Collecting diecast aircraft models (or anything else for that matter) is full of bursts of joy. Nothing beats the excitement triggered by receiving a new model, but a close second is getting pleasantly surprised by the announcement of a new release that you genuinely want.
I never thought of Phoenix Models as a manufacturer particularly known for thrilling release sets. On the contrary, they were largely considered a boring brand for collectors with an interest in subjects from the Western World as they heavily focused on Asian airlines. Also, in recent years their less-than-stellar molds have earned them a bit of a stigma.
At times they did hint at some hidden potential with some stunning releases. But those releases were sporadic and not exactly the norm for Phoenix.
Recently though, their release sets have started to become much more varied and include more and more crowd-pleasing subjects.
These included the timely releases of models of aircraft that have been at the center of important events, such as the Aerolíneas Argentinas A330-200 in the Qatar 2022 FIFA World Cup livery, as well as the last 747 ever produced, an Atlas Air 747-8F that rolled out of the Boeing Everett Factory in January 2023.
Additionally, Phoenix has consistently been releasing contemporary classics for over a year now. These include slightly different versions – and sometimes straight-up re-releases – of models that are often associated with high prices on the second-hand markets such as 767-300s and A340s wearing the liveries of flag carriers from the 1990s and 2000s, as well as never-released subjects such as a recent TU-154 in the 1990s Cubana livery, just to name a few. But by far the most head-turning subjects (not always for a good reason) they have been releasing are many (many!) 747-100/200s and -400s. The current wave of Phoenix 747s started to slowly appear around 2020, but the production has now accelerated to an expeditious rate.
The 747 (-100/200/300/400) is a hot topic in 1:400 scale. Most of them are older releases for which there is still plenty of demand, which means that collectors have no choice but to pay exorbitant prices for an outdated model or have no model at all.
In spite of this, Phoenix’s wave of 747s was not received exactly with applauses. Their 741/2/3/4 series of molds is just not all that great. To say that collectors who put mold precision and accuracy above all were less than thrilled is an understatement.
But still though, for many collectors who had been looking for a 747 wearing a certain livery, and not for an ultra-precise replica of a 747 wearing a certain livery, these Phoenixes jumbos fit the bill nicely.
It is understood that other manufacturers with the tools to produce potentially better versions of the same crowd-pleasing classics that now have effectively become the norm for Phoenix, don’t want to do so in order to keep scale aircraft models being perceived as highly collectible items that are bound to become rare with time. Unfortunately, this primarily benefits collectors who see the hobby as an investment or simply enjoy sitting on something of value.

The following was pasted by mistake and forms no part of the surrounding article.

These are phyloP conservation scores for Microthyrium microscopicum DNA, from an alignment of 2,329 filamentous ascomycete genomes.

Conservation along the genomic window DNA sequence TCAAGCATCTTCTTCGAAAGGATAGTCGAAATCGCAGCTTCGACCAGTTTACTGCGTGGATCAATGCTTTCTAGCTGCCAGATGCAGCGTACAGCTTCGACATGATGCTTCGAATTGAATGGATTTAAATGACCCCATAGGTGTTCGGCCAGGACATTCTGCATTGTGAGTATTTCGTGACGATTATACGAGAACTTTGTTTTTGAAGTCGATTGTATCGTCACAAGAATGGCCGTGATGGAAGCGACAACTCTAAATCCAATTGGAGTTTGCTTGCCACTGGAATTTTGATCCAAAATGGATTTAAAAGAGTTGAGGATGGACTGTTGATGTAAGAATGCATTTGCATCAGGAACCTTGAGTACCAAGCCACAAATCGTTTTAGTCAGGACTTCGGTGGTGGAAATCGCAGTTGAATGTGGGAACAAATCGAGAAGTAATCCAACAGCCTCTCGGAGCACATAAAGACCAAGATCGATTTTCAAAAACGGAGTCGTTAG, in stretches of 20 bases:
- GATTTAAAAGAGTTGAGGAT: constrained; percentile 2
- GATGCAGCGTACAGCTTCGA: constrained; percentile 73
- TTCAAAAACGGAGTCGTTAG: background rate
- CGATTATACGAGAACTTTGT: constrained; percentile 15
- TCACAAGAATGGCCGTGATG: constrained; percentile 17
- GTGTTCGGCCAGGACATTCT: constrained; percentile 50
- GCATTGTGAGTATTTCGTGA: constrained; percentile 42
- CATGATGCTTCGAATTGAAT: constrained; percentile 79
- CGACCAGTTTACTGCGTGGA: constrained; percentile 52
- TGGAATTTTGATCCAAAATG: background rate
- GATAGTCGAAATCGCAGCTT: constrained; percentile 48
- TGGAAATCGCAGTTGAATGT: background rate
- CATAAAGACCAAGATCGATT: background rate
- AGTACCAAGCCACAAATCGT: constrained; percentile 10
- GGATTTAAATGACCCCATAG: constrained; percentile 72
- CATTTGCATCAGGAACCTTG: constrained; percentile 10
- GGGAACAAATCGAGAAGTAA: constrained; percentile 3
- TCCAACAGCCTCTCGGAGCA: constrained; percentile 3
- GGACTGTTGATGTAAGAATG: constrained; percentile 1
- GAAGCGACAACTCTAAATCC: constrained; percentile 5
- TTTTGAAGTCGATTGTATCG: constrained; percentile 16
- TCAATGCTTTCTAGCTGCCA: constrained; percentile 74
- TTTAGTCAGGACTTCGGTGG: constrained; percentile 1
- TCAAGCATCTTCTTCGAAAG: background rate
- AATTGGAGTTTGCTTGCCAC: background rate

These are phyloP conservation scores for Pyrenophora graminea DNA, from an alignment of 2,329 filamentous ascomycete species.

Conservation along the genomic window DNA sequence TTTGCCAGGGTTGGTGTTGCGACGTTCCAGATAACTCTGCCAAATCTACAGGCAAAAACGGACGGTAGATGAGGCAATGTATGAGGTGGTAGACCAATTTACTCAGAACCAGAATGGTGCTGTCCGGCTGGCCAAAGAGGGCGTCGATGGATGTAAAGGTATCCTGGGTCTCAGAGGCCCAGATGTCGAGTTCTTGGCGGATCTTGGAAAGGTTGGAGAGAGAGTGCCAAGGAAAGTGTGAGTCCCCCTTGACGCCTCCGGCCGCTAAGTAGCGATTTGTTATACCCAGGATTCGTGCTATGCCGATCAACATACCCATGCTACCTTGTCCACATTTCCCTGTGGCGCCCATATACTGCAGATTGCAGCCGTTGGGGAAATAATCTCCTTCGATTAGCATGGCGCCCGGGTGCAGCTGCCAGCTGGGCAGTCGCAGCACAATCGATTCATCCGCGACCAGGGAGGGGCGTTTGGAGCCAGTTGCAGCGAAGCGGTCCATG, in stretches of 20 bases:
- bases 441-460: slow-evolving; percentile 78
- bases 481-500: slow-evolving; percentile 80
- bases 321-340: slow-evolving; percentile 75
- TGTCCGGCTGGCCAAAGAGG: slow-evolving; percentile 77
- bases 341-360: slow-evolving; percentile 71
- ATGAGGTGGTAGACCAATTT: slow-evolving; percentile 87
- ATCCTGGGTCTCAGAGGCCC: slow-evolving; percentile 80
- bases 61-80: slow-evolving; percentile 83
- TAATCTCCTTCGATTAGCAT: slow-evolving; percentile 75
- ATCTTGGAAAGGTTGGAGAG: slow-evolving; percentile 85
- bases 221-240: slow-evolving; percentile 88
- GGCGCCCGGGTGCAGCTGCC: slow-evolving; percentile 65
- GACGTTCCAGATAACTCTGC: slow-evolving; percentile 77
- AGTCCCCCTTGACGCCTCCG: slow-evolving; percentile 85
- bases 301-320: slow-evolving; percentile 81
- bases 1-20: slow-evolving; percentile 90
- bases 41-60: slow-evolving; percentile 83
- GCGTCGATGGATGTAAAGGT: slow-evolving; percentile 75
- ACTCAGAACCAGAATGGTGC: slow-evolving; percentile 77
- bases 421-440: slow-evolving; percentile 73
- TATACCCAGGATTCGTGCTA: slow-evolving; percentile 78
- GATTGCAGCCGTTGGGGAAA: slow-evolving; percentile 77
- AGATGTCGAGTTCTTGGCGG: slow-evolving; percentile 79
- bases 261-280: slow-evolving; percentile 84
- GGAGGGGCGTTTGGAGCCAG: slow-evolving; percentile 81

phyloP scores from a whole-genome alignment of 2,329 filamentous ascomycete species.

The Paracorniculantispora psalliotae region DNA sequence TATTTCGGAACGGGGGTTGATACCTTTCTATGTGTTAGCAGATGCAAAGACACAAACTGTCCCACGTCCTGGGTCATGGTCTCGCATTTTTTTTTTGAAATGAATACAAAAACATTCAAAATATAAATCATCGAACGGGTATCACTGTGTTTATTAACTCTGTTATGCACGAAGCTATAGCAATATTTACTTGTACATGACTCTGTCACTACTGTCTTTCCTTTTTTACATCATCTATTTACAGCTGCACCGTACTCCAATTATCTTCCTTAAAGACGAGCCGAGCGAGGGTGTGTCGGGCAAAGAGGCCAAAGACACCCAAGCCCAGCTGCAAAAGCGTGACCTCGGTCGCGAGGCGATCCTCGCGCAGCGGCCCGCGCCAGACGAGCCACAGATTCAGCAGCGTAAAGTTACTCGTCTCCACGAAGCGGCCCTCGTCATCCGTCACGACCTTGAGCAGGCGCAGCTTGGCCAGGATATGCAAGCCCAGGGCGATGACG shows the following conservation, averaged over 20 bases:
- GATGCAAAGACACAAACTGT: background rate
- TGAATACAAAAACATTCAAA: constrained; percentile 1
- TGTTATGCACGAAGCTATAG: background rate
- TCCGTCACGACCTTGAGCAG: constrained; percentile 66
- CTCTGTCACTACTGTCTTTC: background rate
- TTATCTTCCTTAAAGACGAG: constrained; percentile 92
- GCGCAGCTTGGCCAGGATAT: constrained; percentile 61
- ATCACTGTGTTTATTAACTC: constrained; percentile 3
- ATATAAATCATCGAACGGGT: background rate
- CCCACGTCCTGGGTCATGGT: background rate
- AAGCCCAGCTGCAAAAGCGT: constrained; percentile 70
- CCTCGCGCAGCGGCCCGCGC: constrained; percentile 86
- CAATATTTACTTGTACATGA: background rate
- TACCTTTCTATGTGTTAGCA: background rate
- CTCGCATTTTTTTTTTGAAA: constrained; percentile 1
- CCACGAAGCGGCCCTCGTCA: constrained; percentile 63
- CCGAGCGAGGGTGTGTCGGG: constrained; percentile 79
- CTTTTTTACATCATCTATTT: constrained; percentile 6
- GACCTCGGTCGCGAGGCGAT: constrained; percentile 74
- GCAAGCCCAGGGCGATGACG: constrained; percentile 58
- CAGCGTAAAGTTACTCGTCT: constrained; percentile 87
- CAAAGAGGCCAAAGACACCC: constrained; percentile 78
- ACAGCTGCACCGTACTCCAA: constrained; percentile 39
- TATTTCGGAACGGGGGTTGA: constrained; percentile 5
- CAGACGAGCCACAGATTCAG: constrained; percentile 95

Also, those manufacturers take things to a bit of an extreme. For example, the gradual replacement of many sought-after 747s is long overdue, and I don’t think the rarity of those models is doing any favors to the majority of the collecting community. So, while some collectors might see Phoenix’s over-production of rare 747s on an underwhelming mold as irresponsible and annoying, other collectors can rightfully say the same about other brands who turn their heads the other way. The exception is NG models, which similarly to Phoenix have become an excellent alternative to obtain highly sought-after previously released contemporary classics such as L-1011s, 777-200s, and 757s, usually of superior quality by the way. But their struggle to finally reveal their perpetually delayed 747-8s, combined with their recent shift of focus away from popular classics, gives little hope.
It is worth mentioning that Phoenix does have some nicer molds. For example, depending on a collector’s particular priorities, their 777s, A330s/340s, and MD-11s can be considered perfectly serviceable. Their 767-300 is actually very nice, as well as their IL-96.
Speaking of their 767-300, just a few days before writing this article they announced the release of one in the American Airlines chrome livery without winglets. This is a perfect example of the truly great things Phoenix is doing. Historically, AA 767s in that livery made by other manufacturers (one of which was done using the Phoenix mold!) are hard to find, and the last non-winglet version of it was released in 2008 using an old-generation mold. All of those factors make this kind of release very welcomed.
So, there you have it. I actually believe Phoenix is not straight up taking the rare and exclusive factors away from diecast aircraft models, but instead, they are listening to a market that has been overly disregarded by other manufacturers. Phoenix likely knows that they could be selling more models if they were to invest in improving some of their tooling, especially their 747s, but have also likely determined that they can do just fine catering to the less-critical/more tolerant collectors working with what they have available (this is actually good, as I could not afford all of those 747s if they were cast using a better mold!). With persistence and consistency, they have established themselves as an unlikely crowd-pleaser and we have become conditioned to expect a nice offering of contemporary classics from them. So far in 2023 they have not disappointed. In fact, most of the new releases that I have purchased this year come from them. Enjoy them:
Jorge A. Zajia